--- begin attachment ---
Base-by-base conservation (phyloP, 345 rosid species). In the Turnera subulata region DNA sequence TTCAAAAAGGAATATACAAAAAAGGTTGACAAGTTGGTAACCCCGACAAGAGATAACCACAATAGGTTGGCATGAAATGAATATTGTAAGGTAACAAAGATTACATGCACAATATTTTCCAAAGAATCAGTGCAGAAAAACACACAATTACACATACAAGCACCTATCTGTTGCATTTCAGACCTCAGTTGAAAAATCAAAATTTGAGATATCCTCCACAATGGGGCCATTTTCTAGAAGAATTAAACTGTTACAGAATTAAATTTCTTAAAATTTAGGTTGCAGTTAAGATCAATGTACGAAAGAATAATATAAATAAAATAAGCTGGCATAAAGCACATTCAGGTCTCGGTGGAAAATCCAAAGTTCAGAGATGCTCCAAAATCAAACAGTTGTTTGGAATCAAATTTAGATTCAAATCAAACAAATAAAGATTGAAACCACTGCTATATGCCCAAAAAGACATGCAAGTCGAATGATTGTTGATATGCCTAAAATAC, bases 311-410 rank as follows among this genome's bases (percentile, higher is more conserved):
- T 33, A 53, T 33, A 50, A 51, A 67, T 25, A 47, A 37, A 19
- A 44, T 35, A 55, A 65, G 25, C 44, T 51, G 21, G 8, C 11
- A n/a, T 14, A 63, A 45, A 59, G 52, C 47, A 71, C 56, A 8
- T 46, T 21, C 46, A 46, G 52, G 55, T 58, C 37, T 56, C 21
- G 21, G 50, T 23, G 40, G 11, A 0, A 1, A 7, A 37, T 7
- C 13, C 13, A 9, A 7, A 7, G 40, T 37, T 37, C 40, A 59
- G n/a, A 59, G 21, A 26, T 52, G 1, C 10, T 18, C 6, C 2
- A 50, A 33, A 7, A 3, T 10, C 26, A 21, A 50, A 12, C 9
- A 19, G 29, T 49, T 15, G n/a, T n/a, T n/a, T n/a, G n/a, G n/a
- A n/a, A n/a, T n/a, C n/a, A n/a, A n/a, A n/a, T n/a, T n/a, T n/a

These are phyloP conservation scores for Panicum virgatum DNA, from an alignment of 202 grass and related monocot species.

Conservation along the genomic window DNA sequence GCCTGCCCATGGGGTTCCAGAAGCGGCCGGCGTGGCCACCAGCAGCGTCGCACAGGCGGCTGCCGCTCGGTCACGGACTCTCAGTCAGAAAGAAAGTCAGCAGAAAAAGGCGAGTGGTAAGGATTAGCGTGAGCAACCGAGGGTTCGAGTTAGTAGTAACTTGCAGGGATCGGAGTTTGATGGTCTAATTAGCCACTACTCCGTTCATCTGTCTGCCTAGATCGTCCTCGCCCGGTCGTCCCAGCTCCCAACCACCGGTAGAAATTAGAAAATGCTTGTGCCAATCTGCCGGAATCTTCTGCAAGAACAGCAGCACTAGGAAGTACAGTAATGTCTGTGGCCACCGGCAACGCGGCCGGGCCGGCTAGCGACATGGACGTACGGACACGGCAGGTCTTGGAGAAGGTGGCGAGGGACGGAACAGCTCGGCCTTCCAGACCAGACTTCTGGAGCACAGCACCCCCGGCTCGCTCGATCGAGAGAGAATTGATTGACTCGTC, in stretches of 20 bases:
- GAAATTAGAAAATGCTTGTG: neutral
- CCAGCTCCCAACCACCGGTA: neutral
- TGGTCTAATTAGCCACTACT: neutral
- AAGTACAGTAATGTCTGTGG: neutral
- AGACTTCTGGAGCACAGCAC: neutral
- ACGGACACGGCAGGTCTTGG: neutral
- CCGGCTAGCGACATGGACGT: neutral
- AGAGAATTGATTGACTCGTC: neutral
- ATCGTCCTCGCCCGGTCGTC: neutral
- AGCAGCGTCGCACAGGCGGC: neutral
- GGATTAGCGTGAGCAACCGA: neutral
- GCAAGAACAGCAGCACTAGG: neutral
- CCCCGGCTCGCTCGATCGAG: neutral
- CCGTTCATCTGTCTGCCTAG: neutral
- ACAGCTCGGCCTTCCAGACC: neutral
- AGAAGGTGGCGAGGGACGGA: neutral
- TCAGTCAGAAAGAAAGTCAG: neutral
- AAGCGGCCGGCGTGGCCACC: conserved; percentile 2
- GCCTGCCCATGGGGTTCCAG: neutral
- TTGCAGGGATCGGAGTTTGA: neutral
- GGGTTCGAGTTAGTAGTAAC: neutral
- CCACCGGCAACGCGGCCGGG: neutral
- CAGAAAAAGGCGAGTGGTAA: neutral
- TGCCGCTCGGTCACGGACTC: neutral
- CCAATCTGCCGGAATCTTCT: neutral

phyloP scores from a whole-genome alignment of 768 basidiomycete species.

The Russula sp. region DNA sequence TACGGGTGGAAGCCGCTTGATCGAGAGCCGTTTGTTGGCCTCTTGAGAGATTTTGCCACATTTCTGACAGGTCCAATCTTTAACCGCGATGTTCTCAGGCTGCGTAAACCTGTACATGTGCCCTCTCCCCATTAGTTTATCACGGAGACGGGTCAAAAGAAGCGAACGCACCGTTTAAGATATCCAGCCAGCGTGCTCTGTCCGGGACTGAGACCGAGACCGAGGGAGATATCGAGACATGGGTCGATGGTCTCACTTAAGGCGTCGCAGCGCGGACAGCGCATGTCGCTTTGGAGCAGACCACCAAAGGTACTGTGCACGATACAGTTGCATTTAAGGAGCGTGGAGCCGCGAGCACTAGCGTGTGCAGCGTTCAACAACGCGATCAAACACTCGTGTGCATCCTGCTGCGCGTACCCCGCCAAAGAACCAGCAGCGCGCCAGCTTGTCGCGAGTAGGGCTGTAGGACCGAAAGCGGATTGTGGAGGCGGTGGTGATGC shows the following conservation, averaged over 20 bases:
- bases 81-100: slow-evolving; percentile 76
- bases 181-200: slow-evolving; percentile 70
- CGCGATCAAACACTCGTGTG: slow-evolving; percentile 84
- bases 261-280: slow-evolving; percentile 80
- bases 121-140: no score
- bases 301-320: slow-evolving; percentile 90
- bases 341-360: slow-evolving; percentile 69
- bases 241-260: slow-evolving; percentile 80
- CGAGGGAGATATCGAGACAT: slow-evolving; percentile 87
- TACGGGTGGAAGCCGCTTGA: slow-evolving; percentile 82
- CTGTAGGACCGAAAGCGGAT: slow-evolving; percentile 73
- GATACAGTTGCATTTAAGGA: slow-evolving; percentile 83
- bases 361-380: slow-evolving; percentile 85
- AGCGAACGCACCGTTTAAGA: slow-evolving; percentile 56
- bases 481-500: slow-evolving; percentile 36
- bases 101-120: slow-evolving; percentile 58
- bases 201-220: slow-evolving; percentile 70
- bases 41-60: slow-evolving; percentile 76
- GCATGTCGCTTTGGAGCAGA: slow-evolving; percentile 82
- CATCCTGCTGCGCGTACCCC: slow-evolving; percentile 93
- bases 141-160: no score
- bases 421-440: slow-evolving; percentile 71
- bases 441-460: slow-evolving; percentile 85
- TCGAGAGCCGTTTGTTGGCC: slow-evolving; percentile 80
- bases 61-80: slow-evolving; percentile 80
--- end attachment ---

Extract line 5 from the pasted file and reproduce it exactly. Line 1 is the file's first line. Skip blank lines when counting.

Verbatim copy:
- T 46, T 21, C 46, A 46, G 52, G 55, T 58, C 37, T 56, C 21